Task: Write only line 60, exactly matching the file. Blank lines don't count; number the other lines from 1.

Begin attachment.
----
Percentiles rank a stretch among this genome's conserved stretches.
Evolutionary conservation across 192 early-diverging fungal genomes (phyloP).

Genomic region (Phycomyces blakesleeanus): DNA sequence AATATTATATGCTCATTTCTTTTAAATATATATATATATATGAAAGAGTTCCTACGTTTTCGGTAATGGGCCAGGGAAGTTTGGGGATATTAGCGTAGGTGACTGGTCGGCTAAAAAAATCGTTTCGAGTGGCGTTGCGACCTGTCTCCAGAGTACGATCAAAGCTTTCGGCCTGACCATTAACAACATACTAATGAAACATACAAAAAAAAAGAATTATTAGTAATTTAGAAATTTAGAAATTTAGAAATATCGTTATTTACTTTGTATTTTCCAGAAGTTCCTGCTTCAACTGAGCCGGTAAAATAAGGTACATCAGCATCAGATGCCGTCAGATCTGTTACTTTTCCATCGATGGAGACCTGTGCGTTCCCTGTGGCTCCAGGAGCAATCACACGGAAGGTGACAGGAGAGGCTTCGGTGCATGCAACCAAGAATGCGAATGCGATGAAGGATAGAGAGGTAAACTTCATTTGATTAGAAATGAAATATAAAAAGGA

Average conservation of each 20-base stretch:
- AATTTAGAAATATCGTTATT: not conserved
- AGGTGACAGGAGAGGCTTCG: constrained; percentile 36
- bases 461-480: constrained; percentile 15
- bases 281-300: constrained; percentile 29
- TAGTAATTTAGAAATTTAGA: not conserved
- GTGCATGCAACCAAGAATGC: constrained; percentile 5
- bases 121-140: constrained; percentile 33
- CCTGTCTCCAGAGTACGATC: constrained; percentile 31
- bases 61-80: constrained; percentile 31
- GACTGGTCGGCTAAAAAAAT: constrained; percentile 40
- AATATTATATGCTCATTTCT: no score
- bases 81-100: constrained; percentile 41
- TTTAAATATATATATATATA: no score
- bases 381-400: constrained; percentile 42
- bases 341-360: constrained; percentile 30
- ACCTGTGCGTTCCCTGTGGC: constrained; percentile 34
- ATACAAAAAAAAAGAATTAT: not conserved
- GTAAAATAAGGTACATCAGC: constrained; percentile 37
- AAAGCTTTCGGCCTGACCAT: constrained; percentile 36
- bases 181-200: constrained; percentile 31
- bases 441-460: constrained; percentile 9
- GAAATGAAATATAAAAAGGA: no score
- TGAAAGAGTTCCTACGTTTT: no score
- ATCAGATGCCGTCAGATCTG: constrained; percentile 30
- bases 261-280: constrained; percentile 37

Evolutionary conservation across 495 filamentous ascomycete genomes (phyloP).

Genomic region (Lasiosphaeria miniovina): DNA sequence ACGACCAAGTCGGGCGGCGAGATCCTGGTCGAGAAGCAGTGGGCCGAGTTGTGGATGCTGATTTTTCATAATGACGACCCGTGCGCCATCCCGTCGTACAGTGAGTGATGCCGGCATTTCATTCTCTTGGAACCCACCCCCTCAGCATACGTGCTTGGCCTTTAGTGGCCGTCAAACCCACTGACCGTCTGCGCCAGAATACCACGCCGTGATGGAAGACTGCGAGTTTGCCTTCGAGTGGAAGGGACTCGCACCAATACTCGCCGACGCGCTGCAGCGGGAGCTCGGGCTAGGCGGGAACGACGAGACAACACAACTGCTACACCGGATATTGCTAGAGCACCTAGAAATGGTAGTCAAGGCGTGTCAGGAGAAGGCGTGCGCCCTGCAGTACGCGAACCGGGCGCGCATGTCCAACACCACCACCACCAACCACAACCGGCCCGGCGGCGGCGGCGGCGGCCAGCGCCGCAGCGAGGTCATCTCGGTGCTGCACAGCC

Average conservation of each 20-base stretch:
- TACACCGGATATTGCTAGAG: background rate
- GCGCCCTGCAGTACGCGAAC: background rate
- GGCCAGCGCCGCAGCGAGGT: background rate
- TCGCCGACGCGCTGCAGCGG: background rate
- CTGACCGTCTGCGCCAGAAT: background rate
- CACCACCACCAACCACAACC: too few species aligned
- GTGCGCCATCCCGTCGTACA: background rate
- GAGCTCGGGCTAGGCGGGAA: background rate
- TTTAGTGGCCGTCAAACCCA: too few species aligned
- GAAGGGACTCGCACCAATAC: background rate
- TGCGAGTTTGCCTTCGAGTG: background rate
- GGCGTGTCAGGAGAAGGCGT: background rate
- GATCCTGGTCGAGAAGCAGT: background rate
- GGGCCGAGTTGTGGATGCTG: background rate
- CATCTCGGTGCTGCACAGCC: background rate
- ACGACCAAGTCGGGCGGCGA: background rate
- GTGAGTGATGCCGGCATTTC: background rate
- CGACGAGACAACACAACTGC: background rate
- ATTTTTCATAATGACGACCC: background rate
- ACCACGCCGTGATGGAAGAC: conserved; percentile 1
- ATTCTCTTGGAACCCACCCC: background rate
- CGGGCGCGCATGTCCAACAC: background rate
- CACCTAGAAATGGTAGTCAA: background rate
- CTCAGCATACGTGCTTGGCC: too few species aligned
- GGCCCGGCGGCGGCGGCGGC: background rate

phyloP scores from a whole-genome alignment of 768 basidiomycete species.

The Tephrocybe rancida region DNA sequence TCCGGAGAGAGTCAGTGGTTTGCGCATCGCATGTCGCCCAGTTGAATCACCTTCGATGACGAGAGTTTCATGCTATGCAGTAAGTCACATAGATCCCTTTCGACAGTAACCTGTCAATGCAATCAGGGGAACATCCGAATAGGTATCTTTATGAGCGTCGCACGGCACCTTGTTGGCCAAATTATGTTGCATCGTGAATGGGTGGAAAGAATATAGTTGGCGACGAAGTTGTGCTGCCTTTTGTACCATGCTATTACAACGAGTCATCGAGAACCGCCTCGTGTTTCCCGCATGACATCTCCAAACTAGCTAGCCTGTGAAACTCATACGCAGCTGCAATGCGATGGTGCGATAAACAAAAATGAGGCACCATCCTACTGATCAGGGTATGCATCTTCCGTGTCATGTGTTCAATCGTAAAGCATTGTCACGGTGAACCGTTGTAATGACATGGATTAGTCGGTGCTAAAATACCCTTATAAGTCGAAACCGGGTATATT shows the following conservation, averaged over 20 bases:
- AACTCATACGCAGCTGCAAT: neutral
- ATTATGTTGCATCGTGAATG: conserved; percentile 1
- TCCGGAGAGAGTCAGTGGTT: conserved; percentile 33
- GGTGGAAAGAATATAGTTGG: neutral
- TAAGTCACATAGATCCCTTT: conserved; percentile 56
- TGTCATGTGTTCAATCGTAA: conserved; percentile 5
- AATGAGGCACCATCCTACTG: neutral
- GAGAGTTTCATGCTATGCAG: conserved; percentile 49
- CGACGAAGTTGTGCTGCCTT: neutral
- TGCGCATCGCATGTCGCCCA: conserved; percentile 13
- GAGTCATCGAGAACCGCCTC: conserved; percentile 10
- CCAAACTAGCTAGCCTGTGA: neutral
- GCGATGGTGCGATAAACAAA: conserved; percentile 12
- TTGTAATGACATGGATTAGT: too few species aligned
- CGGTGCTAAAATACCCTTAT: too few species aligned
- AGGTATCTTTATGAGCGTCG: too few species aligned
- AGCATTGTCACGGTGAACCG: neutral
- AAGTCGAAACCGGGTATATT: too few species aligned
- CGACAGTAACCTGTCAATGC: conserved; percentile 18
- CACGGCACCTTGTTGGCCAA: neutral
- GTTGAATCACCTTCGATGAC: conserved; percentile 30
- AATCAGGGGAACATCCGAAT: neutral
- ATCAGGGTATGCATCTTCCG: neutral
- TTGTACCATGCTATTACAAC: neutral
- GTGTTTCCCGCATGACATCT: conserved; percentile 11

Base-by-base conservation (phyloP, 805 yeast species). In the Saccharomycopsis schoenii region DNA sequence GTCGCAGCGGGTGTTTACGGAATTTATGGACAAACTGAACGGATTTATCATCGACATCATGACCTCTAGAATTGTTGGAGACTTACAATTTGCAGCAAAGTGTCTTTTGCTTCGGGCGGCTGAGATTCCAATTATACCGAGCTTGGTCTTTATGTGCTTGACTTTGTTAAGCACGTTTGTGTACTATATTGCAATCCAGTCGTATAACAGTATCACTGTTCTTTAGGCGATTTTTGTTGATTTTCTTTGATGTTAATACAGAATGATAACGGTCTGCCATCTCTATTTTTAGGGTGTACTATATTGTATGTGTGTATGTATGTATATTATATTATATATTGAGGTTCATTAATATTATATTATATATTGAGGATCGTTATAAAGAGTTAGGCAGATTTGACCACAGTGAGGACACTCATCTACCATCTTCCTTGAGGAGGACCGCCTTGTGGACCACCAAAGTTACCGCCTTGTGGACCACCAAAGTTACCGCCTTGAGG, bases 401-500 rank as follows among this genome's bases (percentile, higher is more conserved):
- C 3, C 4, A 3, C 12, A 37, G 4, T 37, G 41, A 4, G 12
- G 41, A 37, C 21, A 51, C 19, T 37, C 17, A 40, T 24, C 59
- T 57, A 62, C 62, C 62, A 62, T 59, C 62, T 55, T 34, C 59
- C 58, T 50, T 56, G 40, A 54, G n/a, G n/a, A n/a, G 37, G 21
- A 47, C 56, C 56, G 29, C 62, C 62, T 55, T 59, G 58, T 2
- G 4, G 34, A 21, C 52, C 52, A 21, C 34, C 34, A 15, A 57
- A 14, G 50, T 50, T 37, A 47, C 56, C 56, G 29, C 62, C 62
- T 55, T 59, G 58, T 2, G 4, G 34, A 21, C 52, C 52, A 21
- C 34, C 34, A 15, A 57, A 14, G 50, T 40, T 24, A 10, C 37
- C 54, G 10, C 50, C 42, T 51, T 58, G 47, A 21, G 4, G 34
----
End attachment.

- AACTCATACGCAGCTGCAAT: neutral